About PBGVs

The PBGV Breed Standard ...

The PBGV Extended Breed Standard ...

A breed standard is the guideline which describes the ideal characteristics, temperament and appearance of a breed and ensures that it is sound and fit for function.
 
Reproduced with kind permission of
 An Extended Breed Standard is designed to build
on the concise description of the breed given in the
official Kennel Club breed standard.
Giving extra information on each part of the standard is a valuable means of learning more about the breed and of training judges. It augments the information already available on each part of the dog and is a helpful tool in deepening understanding of what the ideal of the breed should look like.
The Kennel Club
PBGV Breed Standard
PBGV Extended Breed Standard

What is a PBGV?

It is a popular misconception that that Petit Basset Griffon Vendéen, or PBGV, is a type of Basset Hound with a longer coat. The two breed names share the word "Basset" but they have few real characteristics in common. The PBGV is far smaller and lighter boned and, although the same height, parts of the PBGV's body are shorter than those of his more familiar Basset Hound cousin.
The PBGV is one of the many smaller varieties of French scenthound. His origins can be traced to the 16th century and to the Griffon Vendéen, a larger, more powerful ancestor. His name in French reveals much about him:
  Petit             -    small
  Basset         -    low to the ground
  Griffon       -    rough or wire coat
  Vendéen   -    from the Vendée region of France
Some French hound breeds evolved in different sizes to be used for different prey. They could be either full size, briquet, or basset.  For example:
 
  the Grand Griffon Vendéen

  the Briquet Griffon Vendéen

  the Basset Griffon Vendéen
The Basset Griffon Vendéen was later further sub-divided into:
Grand  Basset Griffon Vendéen  ~
the larger of the two sizes of Basset Griffon Vendéen
GBGV Extended Breed Standard
Petit Basset Griffon Vendéen  ~
the smaller of the two
PBGV Extended Breed Standard

A Little History ...

From their larger ancestors, French hounds were gradually bred into their present day form not only for type of prey but to cope with the needs of their particular geographic area. For the hounds of the Vendée, the dense, thorny, vegetation of this rocky region made hunting difficult. Leading into the 19th century, a hardy dog was needed - one with physical and mental stamina and whose coat would resist the brambles and thorns. Several rough-coated hounds, including the Basset Griffon Vendéen, were developed specifically for hunting in this difficult terrain.
Coupled with this, deer hunting had long been the sport of kings and noblemen, who could afford to ride on horseback using these large, swift, powerful hounds. Those not as wealthy followed smaller game and even boar on foot -and for this they needed a slower hound. The most practical way to restrict speed was to shorten length of leg.
 
Thus, evolution and breeding strategy produced a practical "low-to-the-ground" scenthound ideal for both local terrain and pace.
 
An attempt to standardise the Basset Griffon Vendéen was not undertaken seriously until the latter half of the 19th century when the breed began to appear at dogs shows, such as the large Paris one. Before 1898, when the first official standard of the Basset Griffon Français was adopted, judges at the great French "expositions" made their decisions without the benefit of this guidance on breed type.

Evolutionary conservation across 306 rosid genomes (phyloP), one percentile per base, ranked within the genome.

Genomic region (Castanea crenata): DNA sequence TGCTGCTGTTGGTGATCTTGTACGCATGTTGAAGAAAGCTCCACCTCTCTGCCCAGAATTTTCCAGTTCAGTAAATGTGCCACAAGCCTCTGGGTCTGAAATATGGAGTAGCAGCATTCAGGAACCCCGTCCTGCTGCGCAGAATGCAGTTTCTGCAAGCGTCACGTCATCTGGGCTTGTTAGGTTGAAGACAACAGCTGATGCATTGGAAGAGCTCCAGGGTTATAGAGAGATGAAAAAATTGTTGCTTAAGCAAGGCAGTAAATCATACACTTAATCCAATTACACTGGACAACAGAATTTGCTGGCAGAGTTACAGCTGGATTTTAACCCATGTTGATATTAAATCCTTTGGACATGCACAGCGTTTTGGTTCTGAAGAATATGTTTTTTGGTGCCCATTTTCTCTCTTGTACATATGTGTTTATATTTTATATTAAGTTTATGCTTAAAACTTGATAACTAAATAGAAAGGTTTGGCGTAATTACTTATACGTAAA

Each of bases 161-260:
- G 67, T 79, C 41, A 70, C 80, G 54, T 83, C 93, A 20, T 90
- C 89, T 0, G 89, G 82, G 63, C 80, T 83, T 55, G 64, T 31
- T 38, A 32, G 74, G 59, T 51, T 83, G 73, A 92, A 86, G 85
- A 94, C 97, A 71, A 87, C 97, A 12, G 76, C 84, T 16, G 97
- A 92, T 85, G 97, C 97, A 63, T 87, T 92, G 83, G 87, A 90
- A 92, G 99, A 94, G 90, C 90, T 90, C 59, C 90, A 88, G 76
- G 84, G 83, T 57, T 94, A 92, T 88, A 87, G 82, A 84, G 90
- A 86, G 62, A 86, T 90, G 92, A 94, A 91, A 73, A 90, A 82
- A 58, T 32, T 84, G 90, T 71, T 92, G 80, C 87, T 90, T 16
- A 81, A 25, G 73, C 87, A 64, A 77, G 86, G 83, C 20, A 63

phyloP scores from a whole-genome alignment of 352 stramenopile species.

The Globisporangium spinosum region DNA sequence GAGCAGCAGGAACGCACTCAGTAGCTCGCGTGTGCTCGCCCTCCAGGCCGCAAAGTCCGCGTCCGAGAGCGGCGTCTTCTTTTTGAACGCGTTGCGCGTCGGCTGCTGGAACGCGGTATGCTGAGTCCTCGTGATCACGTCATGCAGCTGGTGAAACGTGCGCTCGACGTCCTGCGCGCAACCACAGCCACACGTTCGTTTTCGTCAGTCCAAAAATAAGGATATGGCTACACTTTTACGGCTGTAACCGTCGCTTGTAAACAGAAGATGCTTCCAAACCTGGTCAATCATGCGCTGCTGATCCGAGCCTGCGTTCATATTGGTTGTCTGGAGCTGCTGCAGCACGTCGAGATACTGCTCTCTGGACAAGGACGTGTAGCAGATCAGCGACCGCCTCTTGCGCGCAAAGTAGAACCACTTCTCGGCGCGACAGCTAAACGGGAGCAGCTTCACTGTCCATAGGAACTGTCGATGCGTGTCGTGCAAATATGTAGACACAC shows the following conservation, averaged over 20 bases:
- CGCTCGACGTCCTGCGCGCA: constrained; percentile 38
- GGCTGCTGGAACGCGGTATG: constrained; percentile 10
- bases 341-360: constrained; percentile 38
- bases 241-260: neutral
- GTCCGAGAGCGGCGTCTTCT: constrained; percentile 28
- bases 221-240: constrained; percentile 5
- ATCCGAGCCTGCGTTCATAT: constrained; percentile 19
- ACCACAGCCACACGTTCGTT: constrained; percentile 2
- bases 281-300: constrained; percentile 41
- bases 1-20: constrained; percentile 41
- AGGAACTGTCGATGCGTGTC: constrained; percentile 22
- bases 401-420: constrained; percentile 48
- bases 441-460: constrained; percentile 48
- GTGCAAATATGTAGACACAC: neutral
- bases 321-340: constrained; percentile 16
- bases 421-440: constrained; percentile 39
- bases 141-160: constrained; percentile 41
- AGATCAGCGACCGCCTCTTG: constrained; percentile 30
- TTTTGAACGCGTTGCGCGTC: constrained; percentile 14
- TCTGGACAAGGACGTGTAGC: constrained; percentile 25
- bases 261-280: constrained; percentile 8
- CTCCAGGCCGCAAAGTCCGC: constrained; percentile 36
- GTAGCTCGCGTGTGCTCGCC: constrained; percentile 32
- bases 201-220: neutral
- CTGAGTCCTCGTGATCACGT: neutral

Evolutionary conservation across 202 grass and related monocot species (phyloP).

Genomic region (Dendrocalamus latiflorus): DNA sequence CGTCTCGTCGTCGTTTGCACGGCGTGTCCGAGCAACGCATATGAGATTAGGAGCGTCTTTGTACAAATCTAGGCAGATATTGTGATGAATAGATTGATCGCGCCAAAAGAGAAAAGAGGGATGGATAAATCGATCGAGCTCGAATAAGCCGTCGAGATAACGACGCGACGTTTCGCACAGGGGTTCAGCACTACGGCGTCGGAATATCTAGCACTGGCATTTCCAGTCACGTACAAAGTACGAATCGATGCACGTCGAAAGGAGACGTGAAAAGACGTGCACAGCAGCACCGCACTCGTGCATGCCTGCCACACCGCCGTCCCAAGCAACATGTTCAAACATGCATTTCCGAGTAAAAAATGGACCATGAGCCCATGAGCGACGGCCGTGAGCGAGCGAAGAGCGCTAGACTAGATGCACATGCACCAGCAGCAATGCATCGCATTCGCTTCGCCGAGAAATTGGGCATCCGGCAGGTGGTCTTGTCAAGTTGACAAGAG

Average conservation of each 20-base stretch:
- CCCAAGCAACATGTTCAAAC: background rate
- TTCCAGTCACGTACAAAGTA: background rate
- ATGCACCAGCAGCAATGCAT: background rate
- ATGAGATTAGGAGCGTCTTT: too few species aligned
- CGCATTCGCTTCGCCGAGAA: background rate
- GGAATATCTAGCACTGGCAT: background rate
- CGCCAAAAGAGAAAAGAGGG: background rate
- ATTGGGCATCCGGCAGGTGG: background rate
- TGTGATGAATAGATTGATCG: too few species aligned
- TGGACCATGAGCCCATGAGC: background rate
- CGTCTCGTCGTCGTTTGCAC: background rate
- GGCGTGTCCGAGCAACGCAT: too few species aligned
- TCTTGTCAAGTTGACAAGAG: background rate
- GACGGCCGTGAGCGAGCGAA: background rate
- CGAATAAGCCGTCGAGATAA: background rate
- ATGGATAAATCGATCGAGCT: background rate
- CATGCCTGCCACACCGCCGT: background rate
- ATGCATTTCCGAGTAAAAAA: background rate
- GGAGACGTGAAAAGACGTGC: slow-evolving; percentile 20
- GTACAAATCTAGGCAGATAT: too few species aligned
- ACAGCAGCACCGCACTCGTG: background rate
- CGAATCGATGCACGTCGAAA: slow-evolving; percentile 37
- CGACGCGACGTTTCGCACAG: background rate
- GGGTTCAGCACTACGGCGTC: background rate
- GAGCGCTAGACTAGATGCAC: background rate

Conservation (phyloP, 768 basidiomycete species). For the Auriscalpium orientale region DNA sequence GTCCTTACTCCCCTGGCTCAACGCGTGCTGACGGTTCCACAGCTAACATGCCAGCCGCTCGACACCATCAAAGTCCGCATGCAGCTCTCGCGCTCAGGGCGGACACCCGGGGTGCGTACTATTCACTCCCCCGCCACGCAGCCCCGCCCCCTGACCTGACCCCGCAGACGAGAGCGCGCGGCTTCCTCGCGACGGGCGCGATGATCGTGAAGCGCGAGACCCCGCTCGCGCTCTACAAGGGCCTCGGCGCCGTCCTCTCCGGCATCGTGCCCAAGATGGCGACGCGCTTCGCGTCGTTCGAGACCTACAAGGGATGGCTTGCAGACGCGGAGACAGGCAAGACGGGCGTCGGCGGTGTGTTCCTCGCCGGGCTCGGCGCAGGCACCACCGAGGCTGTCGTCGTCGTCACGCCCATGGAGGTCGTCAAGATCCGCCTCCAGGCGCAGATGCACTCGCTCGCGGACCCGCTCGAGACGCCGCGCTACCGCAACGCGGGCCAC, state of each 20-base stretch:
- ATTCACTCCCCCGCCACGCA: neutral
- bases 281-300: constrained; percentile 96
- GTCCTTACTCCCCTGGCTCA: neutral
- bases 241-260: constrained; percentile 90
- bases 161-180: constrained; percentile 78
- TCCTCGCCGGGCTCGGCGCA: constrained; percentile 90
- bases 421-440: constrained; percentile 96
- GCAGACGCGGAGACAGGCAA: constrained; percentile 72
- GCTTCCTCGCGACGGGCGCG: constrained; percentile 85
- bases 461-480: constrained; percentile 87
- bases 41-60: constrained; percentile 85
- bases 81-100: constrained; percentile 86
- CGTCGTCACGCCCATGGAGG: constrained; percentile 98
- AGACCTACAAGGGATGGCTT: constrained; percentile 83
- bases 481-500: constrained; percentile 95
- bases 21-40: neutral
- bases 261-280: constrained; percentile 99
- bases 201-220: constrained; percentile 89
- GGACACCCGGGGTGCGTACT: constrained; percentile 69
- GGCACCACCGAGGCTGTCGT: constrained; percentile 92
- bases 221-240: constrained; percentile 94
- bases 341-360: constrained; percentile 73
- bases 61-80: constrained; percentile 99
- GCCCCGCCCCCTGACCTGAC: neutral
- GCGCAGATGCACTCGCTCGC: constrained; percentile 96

Moving on in time, the development of Griffon Vendéen hounds in France became linked in every way to the Dézamy family from La Chaize-le-Vicomte. With the formation in 1907 of the Club du Griffon Vendéen, Paul Dézamy was its first President. In 1909, a standard for the Basset Griffon Vendéen recognised two types of BGV, the variation in height and the significant difference in crook of front leg. The Grand had straight front legs, the Petit sometimes had a semi-crook.

In the 1950s new standards were published and the PBGV was given an official standard of its own and considered a separate breed. However, with the earlier practice of interbreeding the Petit and Grand, it was common at that time for offspring from the same litter to be of both Petit and Grand type - and Paul Dézamy became noted for his distinct 42cm Grands, referred to as "42 Dézamys".

In 1977, his grandson, Hubert Desamy, finally banned interbreeding -but for many subsequent generations the results of this practice manifested themselves until the Petit Basset could be said to be free of Grand Basset traits such as overall heavier appearance, longer back and heavier ears.

The arrival of the PBGV in England in 1969 was followed in 1978 by formation of a UK BGV Club. The name was carefully chosen to allow for the later establishment of the Grand Basset under the same umbrella.

Although first and foremost a hunter, still used passionately in its homeland France, some European countries and North America where it hunts small game, especially rabbit and hare, nowadays the PBGV is predominantly seen in the show ring and makes a wonderful family pet.

What Characteristics does the PBGV possess?

The PBGV is an active hound, bold and vivacious in character; compact, tough and robust in construction. He has an alert outlook, lively bearing and a good voice freely used. The head, so often carried proudly, can be dropped with ease for scenting and following a trail.
Here you can see a comparison between  the size of the PBGV and a 6 foot (1.82m) man. Both are drawn to scale.
 
The PBGV is well-balanced with a rough, unrefined outline, weighing approximately 14½ - 19kg (32-42lbs). Height is 34-38cms (13½-15") and, measured from sternum to buttocks, he is approximately 50% longer than tall.
 
The PBGV fits into family life with ease - though any owner needs to bear in mind his origins.
As a scenthound, if he gets on the track of something, he will go!